• Source
    [Show abstract] [Hide abstract]
    ABSTRACT: The relationship between fish market price and body size has not been explored much in fisheries science. Here, the mean market prices and fish body size were collected in order to examine the hypothesis that large fish, both among- and within-species, are being selectively targeted by fisheries because they may yield greater profit. Trophic levels, vulnerability to fishing and global landings were also collected because these variables may also be related to the market fish price. These relationships were examined using generalized additive models (GAM), which showed that, among species, fish market price was positively dependent on maximum total length (P = 0.0024) and negatively on landings (P = 0.0006), whereas it was independent of trophic level (P > 0.05) and vulnerability to fishing (P > 0.05). When the fish price vs. size relationship was tested within-species, large individuals were consistently attaining higher market prices compared to their medium and small-sized counterparts. We conclude that the selective removal of the larger fish, which is driven by their market price and to a lesser extent by their availability, may contribute to their overfishing.
    Peer J. 10/2014;
  • Source
    [Show abstract] [Hide abstract]
    ABSTRACT: Assessing artisanal fishing effort and catches in remote tropical coastal areas is a continuous challenge for fisheries data collection. This is the first spatio-temporal analysis of the large tidal weir (LTW) fishery operating on intertidal sand banks along the world’s longest mangrove coast, north Brazil. Airborne synthetic-aperture radar (SAR) images and aerial photos were integrated with field sampling to investigate catch and discard compositions of seven LTW during the main fishing season. LTW measurements on the SAR images were used to generate estimates on daily catch, wood extraction, and sand accumulation. In a coastal stretch of 67 km, 793 LTW were identified on SAR images from 2004, including 573 active LTW. The number of active LTW in Taperaçú Bay and Caeté Bay had increased from 87 in 1998 to 132 in 2004 (52% increase), and from 92 to 202 (106% increase), respectively. Sixty-five fish species from 24 families were captured in the LTW. Ariidae, Sciaenidae, Haemulidae, and Carangidae accounted for 45, 20, 10, and 7% of the total sampled catch weight of 3441 kg, respectively. The mean daily catch per LTW was 110 kg ± 9 SE. Total discards in outer estuarine LTW were >3 times higher than in inner estuarine LTW. All Aspredinidae, Belonidae, Tetraodontidae, and Trichiuridae, and >75% of Auchenipteridae, Clupeidae, Engraulidae, Ephippidae, Loricariidae, Scombridae, and Soleidae were discarded. The LTW fishery apparently practices balanced harvesting; however, the massive LTW increase suggests fishing effort reduction to moderate levels. Mangrove wood extraction for LTW construction (22 835 m3 or 855 390 trees) and sand accumulation (144 802 m3) likely have only local scale effects, negligible for the overall ecosystem dynamics. The study highlights the potential of SAR images for use in fisheries data collection and management of tropical coasts, emphasizing the need for integration with ground-truthing field studies.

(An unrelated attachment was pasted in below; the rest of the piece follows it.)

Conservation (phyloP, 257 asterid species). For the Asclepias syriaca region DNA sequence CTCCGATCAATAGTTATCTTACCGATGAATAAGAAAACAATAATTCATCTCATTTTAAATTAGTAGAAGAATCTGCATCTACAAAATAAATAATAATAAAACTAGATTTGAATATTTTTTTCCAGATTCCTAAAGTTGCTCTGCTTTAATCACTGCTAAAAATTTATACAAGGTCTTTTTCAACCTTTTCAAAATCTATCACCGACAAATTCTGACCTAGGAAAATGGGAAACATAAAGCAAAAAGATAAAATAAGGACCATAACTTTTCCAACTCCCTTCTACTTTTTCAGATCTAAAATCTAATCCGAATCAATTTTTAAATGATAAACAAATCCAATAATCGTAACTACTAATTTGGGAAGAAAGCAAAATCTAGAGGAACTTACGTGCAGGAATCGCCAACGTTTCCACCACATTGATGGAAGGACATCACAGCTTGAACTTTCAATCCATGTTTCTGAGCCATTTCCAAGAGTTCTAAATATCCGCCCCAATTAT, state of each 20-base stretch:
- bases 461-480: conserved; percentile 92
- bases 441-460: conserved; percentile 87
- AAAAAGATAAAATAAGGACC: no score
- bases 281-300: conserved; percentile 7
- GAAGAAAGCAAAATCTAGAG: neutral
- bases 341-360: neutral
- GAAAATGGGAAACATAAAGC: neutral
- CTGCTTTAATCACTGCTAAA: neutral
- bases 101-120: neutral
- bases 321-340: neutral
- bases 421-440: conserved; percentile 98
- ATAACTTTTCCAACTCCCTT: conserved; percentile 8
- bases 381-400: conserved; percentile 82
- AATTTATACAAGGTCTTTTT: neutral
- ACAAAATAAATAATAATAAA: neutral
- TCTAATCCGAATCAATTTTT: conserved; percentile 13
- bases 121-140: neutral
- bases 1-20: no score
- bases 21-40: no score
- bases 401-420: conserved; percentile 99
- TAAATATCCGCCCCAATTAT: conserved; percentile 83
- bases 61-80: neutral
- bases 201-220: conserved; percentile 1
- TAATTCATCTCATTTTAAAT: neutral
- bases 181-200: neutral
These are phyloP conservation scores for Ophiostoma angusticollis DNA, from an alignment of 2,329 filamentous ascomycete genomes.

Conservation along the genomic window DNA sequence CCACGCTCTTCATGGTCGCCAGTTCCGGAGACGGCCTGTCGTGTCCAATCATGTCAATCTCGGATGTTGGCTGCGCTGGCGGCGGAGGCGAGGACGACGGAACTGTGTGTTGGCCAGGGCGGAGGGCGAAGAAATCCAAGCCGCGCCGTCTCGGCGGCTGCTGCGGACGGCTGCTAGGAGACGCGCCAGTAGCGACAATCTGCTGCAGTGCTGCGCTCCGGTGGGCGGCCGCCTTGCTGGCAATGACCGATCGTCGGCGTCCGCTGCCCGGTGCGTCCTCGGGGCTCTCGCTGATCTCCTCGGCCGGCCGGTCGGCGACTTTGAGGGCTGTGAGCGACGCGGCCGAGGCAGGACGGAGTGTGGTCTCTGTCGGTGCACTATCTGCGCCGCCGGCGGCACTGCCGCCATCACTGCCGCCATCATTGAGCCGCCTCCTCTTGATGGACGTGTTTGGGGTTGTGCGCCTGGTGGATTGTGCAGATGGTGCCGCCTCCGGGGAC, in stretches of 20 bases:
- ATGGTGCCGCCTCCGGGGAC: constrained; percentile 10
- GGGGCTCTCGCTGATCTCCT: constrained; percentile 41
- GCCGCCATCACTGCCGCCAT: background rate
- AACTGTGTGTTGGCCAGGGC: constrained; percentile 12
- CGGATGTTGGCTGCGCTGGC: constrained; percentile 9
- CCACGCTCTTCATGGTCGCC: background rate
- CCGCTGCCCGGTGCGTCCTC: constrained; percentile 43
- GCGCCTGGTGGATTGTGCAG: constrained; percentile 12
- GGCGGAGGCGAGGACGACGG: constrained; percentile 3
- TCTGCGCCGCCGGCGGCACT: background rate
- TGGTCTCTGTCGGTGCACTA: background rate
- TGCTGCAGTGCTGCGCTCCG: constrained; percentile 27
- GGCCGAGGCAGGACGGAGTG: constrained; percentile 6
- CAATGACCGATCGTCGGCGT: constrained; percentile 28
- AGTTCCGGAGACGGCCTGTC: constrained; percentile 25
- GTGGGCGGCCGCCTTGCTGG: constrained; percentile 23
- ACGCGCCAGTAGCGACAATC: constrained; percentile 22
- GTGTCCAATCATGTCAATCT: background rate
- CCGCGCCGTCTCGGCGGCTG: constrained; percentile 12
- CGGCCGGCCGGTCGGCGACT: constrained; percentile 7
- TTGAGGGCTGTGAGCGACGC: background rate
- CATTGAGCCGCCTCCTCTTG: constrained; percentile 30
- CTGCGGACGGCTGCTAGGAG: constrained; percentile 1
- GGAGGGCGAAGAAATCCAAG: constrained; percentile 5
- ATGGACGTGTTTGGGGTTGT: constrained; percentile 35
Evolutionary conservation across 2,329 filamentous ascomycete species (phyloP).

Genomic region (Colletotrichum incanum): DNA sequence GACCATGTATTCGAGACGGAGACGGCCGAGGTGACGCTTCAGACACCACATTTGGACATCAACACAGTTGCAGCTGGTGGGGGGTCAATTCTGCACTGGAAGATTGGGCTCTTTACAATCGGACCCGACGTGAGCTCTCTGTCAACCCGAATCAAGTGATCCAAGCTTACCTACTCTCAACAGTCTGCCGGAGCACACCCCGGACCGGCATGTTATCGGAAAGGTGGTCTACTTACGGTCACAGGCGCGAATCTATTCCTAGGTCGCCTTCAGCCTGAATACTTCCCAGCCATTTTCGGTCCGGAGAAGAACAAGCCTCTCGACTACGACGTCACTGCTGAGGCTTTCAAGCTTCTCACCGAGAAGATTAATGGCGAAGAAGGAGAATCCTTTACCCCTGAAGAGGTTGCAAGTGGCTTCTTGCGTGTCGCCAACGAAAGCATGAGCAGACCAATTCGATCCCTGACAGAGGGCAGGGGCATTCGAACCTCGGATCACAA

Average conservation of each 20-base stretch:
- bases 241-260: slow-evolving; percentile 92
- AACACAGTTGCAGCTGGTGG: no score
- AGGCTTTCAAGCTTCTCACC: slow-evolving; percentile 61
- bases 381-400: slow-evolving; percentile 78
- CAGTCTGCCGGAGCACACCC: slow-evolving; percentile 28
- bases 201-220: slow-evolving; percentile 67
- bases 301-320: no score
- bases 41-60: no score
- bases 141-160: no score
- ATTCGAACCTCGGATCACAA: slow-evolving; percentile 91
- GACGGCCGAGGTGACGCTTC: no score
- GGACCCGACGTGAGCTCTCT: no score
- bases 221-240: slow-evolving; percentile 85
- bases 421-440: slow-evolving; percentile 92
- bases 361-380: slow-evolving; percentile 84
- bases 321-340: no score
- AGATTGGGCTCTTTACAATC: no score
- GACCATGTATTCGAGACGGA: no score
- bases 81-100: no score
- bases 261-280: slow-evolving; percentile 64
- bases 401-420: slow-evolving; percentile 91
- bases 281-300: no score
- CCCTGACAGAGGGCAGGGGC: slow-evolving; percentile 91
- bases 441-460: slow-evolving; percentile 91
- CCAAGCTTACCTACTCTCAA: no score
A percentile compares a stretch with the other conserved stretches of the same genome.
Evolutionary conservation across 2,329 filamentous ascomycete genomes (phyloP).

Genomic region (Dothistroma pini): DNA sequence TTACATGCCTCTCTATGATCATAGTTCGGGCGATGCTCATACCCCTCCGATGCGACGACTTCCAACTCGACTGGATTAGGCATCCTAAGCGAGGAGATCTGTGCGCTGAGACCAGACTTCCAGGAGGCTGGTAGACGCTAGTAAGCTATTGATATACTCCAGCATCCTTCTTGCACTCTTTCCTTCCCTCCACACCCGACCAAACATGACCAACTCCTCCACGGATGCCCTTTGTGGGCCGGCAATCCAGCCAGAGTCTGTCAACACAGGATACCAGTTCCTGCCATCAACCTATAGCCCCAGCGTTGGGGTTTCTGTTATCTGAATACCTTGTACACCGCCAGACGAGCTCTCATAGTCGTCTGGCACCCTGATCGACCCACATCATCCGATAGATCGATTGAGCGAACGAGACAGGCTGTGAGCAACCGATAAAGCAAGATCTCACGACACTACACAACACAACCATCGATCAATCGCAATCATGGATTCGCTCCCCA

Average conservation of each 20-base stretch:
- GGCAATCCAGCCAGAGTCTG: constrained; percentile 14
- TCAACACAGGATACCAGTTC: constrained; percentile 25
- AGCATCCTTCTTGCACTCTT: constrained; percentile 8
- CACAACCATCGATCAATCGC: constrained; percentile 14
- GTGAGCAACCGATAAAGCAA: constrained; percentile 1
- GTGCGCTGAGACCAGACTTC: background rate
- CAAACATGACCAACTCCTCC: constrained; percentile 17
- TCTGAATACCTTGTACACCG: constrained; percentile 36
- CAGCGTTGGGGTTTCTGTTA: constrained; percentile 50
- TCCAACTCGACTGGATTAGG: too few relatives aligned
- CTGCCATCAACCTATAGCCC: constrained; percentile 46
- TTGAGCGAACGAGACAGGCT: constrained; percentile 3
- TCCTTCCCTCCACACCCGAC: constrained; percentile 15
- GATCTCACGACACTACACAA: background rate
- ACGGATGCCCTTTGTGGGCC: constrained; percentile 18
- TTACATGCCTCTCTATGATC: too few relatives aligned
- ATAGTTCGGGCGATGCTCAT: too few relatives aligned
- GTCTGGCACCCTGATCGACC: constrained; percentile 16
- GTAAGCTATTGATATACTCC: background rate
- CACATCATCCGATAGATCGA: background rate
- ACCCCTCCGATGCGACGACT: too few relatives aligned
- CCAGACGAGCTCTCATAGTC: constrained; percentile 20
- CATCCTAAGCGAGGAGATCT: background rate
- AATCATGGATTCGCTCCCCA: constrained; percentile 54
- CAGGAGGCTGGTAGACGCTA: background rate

ICES Journal of Marine Science 11/2014; · 2.28 Impact Factor
  • [Show abstract] [Hide abstract]
    ABSTRACT: The emergence of an ecosystem approach to fisheries (EAF) was characterized by the adoption of objectives for maintaining ecosystem health alongside those for fisheries. The EAF was expected to meet some aspirations for biodiversity conservation, but health was principally linked to sustainable use rather than lower levels of human impact. Consequently, while policies including EAF concepts identified objectives for fisheries management and biodiversity conservation, the wording often reflected unresolved societal and political debates about objectives and gave imprecise guidance on addressing inevitable trade-offs. Despite scientific progress in making trade-offs and consequences explicit, there remain substantial differences in interpretations of acceptable impact, responses to uncertainty and risk, and the use of management measures by groups accountable for fisheries management and biodiversity conservation. Within and among nations and regions, these differences are influenced by the contribution of fisheries, aquaculture, farming, and trade to food security, consumers’ options, and other social, economic, and environmental factors. Notwithstanding, mutual understanding of the motivations and norms of fisheries management and biodiversity conservation groups is increasing, and interactions between these groups have likely supported more progress toward meeting their stated objectives than would have otherwise been achievable.
    Annals of the New York Academy of Sciences 07/2014; · 4.38 Impact Factor

Full-text (2 Sources)

Available from
Jun 2, 2014